Indi Gregory, a terminally ill eight-month-old British girl who in recent days became the subject of a legal battle between her parents and the hospital, has died. She was disconnected from life support and taken to hospice. In recent days, her parents have been unsuccessfully fighting in court to continue treatment.
Indi suffered from mitochondrial disease, which prevents the body’s cells from producing energy, and was incurable, according to the British Health Service. Staff at the Queen’s Medical Center (QMC) in Nottingham found there was nothing they could do for her and asked and obtained court permission to end life support.
On Saturday evening, the girl was disconnected from life support and taken to a hospice, where she died on the night from Sunday to Monday.
“Indi’s life ended at 01:45. Claire and I are furious, devastated and ashamed. Not only did the NHS and the courts deprive her of the chance to live longer, but they also deprived her of the dignity of passing away in the family home where she belonged,” he said. the girl’s father, Dean Gregory, on behalf of himself and the girl’s mother.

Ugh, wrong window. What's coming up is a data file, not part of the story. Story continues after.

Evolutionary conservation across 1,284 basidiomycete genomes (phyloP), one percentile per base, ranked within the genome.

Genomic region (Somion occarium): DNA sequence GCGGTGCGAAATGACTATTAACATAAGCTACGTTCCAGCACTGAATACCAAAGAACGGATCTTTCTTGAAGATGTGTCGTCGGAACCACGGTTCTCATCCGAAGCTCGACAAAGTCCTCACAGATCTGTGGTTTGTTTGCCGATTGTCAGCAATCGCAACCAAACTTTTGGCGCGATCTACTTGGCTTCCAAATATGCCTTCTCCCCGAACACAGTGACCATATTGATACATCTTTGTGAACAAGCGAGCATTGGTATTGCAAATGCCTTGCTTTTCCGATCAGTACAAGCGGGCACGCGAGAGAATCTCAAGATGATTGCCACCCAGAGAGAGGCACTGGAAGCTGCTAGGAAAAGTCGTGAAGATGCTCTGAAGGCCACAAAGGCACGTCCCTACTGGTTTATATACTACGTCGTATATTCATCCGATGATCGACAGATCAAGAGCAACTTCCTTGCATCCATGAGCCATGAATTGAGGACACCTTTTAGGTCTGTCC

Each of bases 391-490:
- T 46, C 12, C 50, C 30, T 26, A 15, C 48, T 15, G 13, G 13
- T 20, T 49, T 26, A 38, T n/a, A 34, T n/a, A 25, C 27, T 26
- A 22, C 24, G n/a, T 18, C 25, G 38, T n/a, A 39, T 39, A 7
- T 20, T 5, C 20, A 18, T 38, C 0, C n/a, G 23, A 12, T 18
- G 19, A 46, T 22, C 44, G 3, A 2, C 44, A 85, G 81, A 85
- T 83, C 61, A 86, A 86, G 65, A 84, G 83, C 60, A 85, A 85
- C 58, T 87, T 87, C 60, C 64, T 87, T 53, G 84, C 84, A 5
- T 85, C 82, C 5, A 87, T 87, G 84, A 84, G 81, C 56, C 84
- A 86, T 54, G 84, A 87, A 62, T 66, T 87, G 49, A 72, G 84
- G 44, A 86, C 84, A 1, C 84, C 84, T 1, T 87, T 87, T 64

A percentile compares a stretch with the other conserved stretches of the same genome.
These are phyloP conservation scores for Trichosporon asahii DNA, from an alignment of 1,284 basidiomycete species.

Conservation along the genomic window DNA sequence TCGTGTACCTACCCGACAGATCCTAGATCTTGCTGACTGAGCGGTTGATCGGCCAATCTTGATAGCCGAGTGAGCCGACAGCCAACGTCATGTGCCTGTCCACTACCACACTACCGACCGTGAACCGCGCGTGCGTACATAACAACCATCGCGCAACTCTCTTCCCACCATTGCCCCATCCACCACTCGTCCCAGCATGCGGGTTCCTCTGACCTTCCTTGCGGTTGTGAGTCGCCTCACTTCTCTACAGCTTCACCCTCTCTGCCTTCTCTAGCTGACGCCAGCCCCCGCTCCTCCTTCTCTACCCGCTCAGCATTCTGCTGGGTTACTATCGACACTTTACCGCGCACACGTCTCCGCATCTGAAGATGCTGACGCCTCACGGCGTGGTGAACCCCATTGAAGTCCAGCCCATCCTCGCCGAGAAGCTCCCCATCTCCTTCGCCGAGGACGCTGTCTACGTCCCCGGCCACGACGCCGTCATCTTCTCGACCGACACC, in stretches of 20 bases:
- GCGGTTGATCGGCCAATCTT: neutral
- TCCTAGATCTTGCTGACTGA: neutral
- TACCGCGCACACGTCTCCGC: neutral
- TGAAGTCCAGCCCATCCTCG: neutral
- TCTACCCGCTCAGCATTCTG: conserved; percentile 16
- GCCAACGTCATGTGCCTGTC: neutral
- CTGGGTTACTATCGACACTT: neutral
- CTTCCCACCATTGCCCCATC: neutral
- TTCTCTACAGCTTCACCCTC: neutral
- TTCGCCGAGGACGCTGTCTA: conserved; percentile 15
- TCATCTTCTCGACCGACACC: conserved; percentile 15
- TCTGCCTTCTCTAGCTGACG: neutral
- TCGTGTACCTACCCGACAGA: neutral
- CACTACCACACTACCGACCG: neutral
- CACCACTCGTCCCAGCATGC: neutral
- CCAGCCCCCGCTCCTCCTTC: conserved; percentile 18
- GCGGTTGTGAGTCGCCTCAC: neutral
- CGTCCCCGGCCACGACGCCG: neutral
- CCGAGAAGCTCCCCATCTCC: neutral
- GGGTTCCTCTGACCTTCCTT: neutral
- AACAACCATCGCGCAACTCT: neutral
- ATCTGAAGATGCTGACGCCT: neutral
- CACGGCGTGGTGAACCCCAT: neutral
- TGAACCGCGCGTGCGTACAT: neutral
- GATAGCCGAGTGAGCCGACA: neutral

She received Italian citizenship
The girl’s parents, who wanted the treatment to continue, appealed to the court several times, but they failed to obtain a change in the original decision to consent to disconnecting the equipment or to transport her to Italy. The country’s authorities granted the girl citizenship at the beginning of the week and offered treatment. The court also did not agree to transfer the little patient home so that she would die there and not in a hospital or hospice. Each time, the court ruled that this was not in the girl’s best interests as it would mean prolonging her suffering.
Christian Concern, a Christian organization supporting Indi’s parents, reported early on Sunday afternoon that the girl had been disconnected from life support and taken to a hospice.
The case of Indi Gregory is another example in Great Britain of a court dispute between doctors and parents of a seriously ill child about saving the child and the right to treatment. Under UK legislation, the key issue in such situations is what is best for the child, even if the parents disagree.
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